In the era of the Internet, self-publishing online is easy. Yet for those who still want the added legitimacy (and legacy) of hard copies, there is good news.
Weblishers Corp., which started up last month, picks interesting Web sites and turns them into books. Its publications are, however, not just bound Web pages. Web masters are requested to write their books from scratch based on their online content.
“We choose a Web site with a book quality and the potential to sell. A site with an impressive access record alone doesn’t necessarily mean it will be a best seller as a book,” says spokesman Nobuhiro Imigi. The company takes the responsibility of printing and distributing costs. Nearly 10 percent of sales go to the Web master, depending on the degree of the editorial help.
Regular publishing houses rarely buy the work of amateurs. If writers wish to publish books at their own expense, printing costs run 5,000-10,000 yen per page in Japan, according to “Self-Publishing Q&A” (Tokyo Keizai) by Masatoshi Watanabe. Keeping that in mind, the Weblishers’ service is considered a big bargain for beginner writers.
The Weblishers’ initial releases are a guidebook to Hawaii called “More Hawaii.com” (1,400 yen) and an omnibus of short stories titled “From the Islands of Rainbow Colors” (1,200 yen). The Weblishers’ promotional page is linked to each book’s original site, so visitors can check out the contents. The company takes orders through its site and ships the books directly to customers, therefore bypassing bookstores.
Although customers can’t preview the actual book’s contents online, Weblishers allows dissatisfied customers the option of returning the book within two weeks of purchase.
lishers displays the daily order records for each book in a bar graph. Although exact numbers are unclear, accumulating orders are on display for both books. “More Hawaii.com” received 300 pre-orders before its distribution started on July 21, according to Imigi.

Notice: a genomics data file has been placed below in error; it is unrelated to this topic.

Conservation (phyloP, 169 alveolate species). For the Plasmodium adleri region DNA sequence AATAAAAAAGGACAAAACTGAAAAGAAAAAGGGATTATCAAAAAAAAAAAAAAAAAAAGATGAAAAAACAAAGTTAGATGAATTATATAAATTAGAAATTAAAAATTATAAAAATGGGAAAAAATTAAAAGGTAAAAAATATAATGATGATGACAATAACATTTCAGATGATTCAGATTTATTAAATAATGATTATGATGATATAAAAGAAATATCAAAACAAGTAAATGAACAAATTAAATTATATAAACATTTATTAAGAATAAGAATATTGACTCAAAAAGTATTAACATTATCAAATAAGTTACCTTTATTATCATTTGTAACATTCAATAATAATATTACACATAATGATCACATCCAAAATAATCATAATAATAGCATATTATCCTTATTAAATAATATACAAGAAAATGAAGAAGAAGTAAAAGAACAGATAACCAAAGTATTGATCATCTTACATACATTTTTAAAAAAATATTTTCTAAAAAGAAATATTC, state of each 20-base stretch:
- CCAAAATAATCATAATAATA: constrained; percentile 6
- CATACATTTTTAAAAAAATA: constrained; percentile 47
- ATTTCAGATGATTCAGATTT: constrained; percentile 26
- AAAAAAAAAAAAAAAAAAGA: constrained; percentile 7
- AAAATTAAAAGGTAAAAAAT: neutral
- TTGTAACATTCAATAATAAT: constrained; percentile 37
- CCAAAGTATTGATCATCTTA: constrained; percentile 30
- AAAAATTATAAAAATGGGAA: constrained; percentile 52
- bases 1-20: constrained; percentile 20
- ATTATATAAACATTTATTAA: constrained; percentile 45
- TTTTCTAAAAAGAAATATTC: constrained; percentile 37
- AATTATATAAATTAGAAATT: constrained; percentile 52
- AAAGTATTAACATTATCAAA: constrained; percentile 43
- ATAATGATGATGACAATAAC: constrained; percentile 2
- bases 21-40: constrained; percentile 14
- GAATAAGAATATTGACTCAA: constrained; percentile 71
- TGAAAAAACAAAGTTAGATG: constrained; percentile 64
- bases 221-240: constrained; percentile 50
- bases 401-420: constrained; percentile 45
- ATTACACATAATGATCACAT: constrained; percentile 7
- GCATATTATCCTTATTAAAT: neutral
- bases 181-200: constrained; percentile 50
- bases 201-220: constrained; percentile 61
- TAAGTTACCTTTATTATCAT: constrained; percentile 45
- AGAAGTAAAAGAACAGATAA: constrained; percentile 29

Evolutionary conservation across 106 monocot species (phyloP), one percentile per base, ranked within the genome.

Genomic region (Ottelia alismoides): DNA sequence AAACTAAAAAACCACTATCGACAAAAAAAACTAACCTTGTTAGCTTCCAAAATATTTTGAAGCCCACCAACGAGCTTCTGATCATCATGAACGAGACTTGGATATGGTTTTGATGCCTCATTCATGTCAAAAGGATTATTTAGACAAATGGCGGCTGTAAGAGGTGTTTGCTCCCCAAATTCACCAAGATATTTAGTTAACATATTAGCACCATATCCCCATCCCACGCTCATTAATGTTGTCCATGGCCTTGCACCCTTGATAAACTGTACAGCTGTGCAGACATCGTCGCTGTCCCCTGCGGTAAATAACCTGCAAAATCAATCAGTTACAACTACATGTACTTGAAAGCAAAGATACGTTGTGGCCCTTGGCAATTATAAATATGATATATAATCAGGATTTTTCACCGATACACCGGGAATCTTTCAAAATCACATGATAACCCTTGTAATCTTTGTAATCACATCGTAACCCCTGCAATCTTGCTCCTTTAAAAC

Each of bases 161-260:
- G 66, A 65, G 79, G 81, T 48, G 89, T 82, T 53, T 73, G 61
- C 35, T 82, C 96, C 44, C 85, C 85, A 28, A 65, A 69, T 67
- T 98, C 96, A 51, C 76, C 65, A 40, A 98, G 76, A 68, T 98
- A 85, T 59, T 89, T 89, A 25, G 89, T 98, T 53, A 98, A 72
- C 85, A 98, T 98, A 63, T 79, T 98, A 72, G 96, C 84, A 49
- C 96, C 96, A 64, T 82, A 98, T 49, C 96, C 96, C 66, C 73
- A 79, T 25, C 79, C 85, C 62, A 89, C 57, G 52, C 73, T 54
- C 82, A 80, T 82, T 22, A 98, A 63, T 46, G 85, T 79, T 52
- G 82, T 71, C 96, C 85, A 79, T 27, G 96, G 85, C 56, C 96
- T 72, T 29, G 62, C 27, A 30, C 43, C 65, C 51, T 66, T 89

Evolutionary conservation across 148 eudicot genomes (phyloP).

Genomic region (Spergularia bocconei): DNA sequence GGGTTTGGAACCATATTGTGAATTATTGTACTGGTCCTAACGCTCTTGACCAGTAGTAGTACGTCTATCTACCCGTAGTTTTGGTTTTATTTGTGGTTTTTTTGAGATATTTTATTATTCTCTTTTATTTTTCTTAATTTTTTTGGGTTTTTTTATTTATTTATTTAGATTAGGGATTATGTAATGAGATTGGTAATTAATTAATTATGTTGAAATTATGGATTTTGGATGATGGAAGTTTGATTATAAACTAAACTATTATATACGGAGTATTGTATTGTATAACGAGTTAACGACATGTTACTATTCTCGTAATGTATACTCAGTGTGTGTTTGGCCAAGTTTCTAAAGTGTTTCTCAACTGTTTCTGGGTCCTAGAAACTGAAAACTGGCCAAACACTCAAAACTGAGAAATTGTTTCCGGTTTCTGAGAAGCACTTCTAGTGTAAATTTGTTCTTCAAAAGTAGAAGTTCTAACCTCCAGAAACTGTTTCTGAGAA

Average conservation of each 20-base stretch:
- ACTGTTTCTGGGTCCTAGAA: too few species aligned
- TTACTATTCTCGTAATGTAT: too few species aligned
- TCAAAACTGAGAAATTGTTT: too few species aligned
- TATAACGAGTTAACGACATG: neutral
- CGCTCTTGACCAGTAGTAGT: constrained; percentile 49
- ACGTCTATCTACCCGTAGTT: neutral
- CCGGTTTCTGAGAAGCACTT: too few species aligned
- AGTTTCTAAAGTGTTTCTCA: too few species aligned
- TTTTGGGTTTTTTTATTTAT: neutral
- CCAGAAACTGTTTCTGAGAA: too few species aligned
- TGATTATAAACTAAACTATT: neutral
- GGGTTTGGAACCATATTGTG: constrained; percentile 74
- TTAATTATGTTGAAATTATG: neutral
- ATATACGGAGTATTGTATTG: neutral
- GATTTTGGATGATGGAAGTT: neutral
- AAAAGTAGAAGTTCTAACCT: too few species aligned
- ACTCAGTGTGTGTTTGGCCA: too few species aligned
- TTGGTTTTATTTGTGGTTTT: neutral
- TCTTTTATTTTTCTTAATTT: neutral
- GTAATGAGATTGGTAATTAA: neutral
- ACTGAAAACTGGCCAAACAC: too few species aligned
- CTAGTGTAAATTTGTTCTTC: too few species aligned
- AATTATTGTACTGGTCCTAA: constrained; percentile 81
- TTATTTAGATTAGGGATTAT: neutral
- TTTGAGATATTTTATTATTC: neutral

Upcoming publications include “English Tea Speciality Shops,” “Crazy about Casinos and Resorts” and “Dog Styles.com” They plan to sell 100,000 copies of 20 titles this year.
Due to the nature of its business, Weblishers also solicits book ideas for all genres on its site, not only from the Web masters but also from visitors to the site. They are seeking designated editors via the same method. Within the first month, more than 30 sites were brought to Weblishers’ attention. Ten people applied for editorial positions as well, some offering to edit site of their own choice, according to Imigi.
Weblishers was formed by four venture firms in Osaka, two of them from public relations and the others firms involved in Internet-technology development. President Masaaki Eto, 36, had long been interested in book publishing, an industry that has traditionally focused on famous writers and provocative topics. However, the individual’s ability to self-publish is taken for granted on the Internet.
“We thought of reversing the current trend, in which everything is going virtual,” explains Imigi. Despite the publishing industry’s staggering recession, bookstores still exist, and new magazines spawn one after another.
“If we keep putting out something interesting and minimize the number of copies just to meet the demand, we can probably make ends meet,” Imigi says.
Weblishers’ current difficulty as a startup publishing house is the process of developing the cheapest flow between the printing company and the customers, while other online bookstores are cutting their shipping costs amid the fierce competition. Although Weblishers now distributes its products directly from its site, the company is contemplating a move to brick-and-mortar bookstores in the near future.
Weblishers’ new-born business is getting positive feedback from various sectors, according to Imigi. Ultimately, according to the mission statement, Weblishers wants to provide book-publishing opportunities to the general public as well as bring a wider audience to a number of great information sources buried on the Web.